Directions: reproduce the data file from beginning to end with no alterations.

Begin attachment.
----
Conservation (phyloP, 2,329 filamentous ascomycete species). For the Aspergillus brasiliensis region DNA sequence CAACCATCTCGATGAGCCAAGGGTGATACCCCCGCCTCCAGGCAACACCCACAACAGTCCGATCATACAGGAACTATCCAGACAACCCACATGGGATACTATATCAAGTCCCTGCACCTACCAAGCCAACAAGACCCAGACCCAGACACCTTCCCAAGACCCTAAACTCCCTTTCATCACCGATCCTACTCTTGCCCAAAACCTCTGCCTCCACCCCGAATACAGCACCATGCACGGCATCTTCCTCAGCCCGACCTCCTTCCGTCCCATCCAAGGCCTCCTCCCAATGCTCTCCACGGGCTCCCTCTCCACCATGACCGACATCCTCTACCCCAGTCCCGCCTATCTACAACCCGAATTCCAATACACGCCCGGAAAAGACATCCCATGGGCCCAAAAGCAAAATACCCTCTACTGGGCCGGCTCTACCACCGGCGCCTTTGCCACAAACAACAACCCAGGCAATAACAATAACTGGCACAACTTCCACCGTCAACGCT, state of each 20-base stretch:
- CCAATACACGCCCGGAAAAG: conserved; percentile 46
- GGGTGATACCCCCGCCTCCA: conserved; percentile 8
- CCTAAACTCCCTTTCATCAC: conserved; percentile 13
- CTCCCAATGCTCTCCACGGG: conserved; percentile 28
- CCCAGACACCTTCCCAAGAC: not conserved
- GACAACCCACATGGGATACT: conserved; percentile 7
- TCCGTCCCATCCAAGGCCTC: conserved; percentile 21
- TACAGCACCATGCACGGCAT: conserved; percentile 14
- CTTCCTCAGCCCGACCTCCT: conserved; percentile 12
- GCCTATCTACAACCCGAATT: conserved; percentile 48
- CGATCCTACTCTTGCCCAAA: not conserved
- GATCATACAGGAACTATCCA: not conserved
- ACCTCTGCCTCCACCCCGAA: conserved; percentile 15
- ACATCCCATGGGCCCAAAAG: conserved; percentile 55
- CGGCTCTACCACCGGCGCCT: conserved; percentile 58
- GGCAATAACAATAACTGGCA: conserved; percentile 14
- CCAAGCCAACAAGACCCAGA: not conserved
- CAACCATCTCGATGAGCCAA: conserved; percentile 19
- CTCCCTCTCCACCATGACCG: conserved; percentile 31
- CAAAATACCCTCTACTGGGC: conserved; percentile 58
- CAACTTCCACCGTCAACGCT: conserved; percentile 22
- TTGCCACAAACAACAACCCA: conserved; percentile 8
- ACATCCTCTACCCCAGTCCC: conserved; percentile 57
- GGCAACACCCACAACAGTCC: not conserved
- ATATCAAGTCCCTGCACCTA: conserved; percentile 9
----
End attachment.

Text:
Conservation (phyloP, 2,329 filamentous ascomycete species). For the Aspergillus brasiliensis region DNA sequence CAACCATCTCGATGAGCCAAGGGTGATACCCCCGCCTCCAGGCAACACCCACAACAGTCCGATCATACAGGAACTATCCAGACAACCCACATGGGATACTATATCAAGTCCCTGCACCTACCAAGCCAACAAGACCCAGACCCAGACACCTTCCCAAGACCCTAAACTCCCTTTCATCACCGATCCTACTCTTGCCCAAAACCTCTGCCTCCACCCCGAATACAGCACCATGCACGGCATCTTCCTCAGCCCGACCTCCTTCCGTCCCATCCAAGGCCTCCTCCCAATGCTCTCCACGGGCTCCCTCTCCACCATGACCGACATCCTCTACCCCAGTCCCGCCTATCTACAACCCGAATTCCAATACACGCCCGGAAAAGACATCCCATGGGCCCAAAAGCAAAATACCCTCTACTGGGCCGGCTCTACCACCGGCGCCTTTGCCACAAACAACAACCCAGGCAATAACAATAACTGGCACAACTTCCACCGTCAACGCT, state of each 20-base stretch:
- CCAATACACGCCCGGAAAAG: conserved; percentile 46
- GGGTGATACCCCCGCCTCCA: conserved; percentile 8
- CCTAAACTCCCTTTCATCAC: conserved; percentile 13
- CTCCCAATGCTCTCCACGGG: conserved; percentile 28
- CCCAGACACCTTCCCAAGAC: not conserved
- GACAACCCACATGGGATACT: conserved; percentile 7
- TCCGTCCCATCCAAGGCCTC: conserved; percentile 21
- TACAGCACCATGCACGGCAT: conserved; percentile 14
- CTTCCTCAGCCCGACCTCCT: conserved; percentile 12
- GCCTATCTACAACCCGAATT: conserved; percentile 48
- CGATCCTACTCTTGCCCAAA: not conserved
- GATCATACAGGAACTATCCA: not conserved
- ACCTCTGCCTCCACCCCGAA: conserved; percentile 15
- ACATCCCATGGGCCCAAAAG: conserved; percentile 55
- CGGCTCTACCACCGGCGCCT: conserved; percentile 58
- GGCAATAACAATAACTGGCA: conserved; percentile 14
- CCAAGCCAACAAGACCCAGA: not conserved
- CAACCATCTCGATGAGCCAA: conserved; percentile 19
- CTCCCTCTCCACCATGACCG: conserved; percentile 31
- CAAAATACCCTCTACTGGGC: conserved; percentile 58
- CAACTTCCACCGTCAACGCT: conserved; percentile 22
- TTGCCACAAACAACAACCCA: conserved; percentile 8
- ACATCCTCTACCCCAGTCCC: conserved; percentile 57
- GGCAACACCCACAACAGTCC: not conserved
- ATATCAAGTCCCTGCACCTA: conserved; percentile 9